Surging international food prices have become a major cause for concern. This is especially so in the Arab world, which is home to some of the largest food importers and where rising food prices have been one of the factors in recent political unrest.
The linkage between monetary policy and oil prices raises questions for how a consistent domestic energy policy can be implemented if critical energy market price signals are distorted by linkages with monetary policy.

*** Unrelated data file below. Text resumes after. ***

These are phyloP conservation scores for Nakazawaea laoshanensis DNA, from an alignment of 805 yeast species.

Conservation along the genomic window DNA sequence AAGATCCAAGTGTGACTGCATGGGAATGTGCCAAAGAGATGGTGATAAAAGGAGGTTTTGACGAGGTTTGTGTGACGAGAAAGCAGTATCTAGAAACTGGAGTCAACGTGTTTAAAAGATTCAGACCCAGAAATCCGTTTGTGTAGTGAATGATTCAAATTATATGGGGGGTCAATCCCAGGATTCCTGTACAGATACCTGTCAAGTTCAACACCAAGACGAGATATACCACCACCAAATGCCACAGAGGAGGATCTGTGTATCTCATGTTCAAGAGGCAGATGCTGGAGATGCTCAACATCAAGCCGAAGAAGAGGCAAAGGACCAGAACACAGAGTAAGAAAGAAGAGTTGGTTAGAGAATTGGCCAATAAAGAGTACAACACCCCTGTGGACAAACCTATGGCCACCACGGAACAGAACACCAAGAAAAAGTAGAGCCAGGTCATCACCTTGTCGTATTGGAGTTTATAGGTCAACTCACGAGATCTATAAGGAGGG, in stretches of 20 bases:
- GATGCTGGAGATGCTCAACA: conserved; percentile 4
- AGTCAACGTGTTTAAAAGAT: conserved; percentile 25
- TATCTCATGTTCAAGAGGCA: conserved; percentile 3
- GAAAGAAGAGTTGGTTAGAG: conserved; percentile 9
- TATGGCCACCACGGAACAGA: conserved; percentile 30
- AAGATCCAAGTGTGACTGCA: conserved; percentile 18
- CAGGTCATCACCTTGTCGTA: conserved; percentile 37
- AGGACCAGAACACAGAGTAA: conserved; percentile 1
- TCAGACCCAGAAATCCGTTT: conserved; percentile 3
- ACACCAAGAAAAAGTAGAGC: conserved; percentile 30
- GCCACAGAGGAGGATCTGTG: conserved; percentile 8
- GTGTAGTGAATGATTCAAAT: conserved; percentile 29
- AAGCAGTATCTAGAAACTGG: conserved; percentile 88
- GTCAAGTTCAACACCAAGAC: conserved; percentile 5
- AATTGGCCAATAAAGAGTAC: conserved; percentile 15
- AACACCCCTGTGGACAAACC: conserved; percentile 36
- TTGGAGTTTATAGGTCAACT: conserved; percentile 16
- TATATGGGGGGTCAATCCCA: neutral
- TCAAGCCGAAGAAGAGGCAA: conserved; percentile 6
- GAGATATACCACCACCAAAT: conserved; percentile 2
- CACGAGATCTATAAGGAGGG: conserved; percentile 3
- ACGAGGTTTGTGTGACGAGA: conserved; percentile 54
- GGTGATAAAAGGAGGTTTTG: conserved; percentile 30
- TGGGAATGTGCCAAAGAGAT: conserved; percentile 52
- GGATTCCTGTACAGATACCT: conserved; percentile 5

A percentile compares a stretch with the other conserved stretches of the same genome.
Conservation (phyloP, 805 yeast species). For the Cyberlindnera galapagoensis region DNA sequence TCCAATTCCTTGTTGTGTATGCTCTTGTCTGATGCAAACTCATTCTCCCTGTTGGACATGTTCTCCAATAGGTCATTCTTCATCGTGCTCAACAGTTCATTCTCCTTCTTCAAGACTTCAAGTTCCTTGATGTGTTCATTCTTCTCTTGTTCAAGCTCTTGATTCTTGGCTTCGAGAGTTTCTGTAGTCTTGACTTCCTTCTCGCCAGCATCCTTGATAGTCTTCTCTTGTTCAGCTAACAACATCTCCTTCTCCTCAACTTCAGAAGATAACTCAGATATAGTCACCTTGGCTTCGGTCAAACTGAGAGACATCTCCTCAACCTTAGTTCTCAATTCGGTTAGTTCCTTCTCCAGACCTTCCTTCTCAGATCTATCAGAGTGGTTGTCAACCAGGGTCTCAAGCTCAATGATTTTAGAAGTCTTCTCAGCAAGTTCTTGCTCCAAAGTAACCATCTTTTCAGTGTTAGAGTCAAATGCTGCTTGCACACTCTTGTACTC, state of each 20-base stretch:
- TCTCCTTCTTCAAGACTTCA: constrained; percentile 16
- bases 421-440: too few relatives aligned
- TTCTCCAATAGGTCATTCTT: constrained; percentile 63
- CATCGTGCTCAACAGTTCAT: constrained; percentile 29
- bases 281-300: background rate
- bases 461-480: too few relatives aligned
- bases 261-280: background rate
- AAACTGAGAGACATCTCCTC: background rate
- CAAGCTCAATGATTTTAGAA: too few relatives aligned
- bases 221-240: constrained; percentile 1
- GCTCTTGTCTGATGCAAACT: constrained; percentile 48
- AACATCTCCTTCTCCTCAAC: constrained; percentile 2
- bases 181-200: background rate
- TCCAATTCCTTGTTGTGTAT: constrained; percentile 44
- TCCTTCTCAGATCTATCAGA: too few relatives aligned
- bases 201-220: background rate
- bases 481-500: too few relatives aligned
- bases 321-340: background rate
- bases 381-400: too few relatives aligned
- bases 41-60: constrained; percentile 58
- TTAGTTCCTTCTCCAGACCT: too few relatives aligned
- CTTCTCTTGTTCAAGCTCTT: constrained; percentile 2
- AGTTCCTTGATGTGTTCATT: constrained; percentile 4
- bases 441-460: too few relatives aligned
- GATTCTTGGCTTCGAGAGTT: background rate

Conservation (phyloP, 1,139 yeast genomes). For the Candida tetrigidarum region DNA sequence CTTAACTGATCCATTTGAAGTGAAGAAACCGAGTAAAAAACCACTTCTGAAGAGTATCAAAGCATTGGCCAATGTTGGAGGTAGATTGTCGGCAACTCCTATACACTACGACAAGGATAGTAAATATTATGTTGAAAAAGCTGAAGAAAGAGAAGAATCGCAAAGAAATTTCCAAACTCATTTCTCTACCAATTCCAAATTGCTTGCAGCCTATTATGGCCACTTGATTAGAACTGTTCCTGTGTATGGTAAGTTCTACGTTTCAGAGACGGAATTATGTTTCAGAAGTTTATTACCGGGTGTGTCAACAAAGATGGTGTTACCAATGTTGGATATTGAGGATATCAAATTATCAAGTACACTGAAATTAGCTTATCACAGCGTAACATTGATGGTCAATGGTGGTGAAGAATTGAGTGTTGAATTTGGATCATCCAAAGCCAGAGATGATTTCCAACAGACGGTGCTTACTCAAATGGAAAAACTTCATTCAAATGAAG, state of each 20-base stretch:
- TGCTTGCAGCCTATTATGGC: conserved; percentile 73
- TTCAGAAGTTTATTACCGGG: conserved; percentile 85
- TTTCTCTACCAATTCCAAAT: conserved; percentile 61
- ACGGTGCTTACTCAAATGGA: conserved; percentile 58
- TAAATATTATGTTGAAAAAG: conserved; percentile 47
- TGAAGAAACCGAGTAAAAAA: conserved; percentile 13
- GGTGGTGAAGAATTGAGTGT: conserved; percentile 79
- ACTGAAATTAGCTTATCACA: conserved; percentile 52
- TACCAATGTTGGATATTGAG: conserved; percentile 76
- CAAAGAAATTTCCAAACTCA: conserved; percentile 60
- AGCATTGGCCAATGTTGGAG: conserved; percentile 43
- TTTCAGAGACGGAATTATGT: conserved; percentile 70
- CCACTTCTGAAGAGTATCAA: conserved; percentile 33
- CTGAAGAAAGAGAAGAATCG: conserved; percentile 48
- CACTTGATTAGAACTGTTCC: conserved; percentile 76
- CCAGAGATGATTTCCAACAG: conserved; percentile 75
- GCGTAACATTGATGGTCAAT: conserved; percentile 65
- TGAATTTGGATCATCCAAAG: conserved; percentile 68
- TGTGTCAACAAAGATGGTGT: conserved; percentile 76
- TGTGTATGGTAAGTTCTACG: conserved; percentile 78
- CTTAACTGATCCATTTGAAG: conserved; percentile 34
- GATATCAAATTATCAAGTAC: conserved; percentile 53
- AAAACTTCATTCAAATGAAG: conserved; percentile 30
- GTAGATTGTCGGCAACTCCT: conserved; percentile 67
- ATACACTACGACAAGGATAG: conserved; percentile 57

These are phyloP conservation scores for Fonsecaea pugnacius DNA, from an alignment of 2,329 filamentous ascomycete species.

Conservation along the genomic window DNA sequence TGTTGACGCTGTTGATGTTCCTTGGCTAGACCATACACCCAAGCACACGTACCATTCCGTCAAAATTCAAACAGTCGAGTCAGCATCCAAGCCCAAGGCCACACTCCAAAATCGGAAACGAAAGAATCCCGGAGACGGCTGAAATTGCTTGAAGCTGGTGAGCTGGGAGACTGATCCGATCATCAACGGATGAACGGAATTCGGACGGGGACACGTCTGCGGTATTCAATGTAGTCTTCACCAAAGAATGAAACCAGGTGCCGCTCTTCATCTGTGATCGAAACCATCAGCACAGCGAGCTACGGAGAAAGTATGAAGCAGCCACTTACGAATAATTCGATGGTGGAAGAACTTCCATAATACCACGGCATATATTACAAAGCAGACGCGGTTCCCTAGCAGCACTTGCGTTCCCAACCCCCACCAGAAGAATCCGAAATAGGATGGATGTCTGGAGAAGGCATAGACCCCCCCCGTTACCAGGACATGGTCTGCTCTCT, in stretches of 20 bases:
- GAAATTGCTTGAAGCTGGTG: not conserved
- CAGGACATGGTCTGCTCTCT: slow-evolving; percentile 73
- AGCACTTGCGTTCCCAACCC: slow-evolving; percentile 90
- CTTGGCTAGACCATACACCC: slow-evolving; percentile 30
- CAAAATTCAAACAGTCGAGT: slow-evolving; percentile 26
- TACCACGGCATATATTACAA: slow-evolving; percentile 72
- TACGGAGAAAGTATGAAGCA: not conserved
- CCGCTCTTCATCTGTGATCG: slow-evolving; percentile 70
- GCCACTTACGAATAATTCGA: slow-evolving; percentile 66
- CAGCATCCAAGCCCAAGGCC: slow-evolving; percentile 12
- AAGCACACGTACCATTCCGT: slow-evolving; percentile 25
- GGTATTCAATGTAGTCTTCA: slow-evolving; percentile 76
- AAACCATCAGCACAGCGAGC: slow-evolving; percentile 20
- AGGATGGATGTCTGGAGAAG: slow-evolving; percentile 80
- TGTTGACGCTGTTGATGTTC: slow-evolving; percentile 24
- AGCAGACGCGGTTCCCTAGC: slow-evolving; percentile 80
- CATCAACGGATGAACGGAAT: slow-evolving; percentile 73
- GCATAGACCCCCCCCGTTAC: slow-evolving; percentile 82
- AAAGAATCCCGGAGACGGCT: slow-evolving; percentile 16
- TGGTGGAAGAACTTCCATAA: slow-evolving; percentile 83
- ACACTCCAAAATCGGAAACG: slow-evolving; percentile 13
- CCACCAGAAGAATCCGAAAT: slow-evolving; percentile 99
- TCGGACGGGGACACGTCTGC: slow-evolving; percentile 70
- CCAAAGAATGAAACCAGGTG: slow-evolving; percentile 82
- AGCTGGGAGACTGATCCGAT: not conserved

The classic safe-haven investment has seen a strong uptrend in value since the autumn of 2008. Various factors have been credited as drivers of this move, but what is the risk gold could lose its luster?
I doubt that anybody watching Sunday's game wants to hear our leaders say that this sluggish and jobless economy represents the "new normal." How would the sportscasters put it? The people expect their officials to give 110 percent.
The crisis has forced economists and policy makers to go back to their drawing boards. Where did they go wrong, and what implications does the crisis have for both macroeconomic theory and macroeconomic policy making?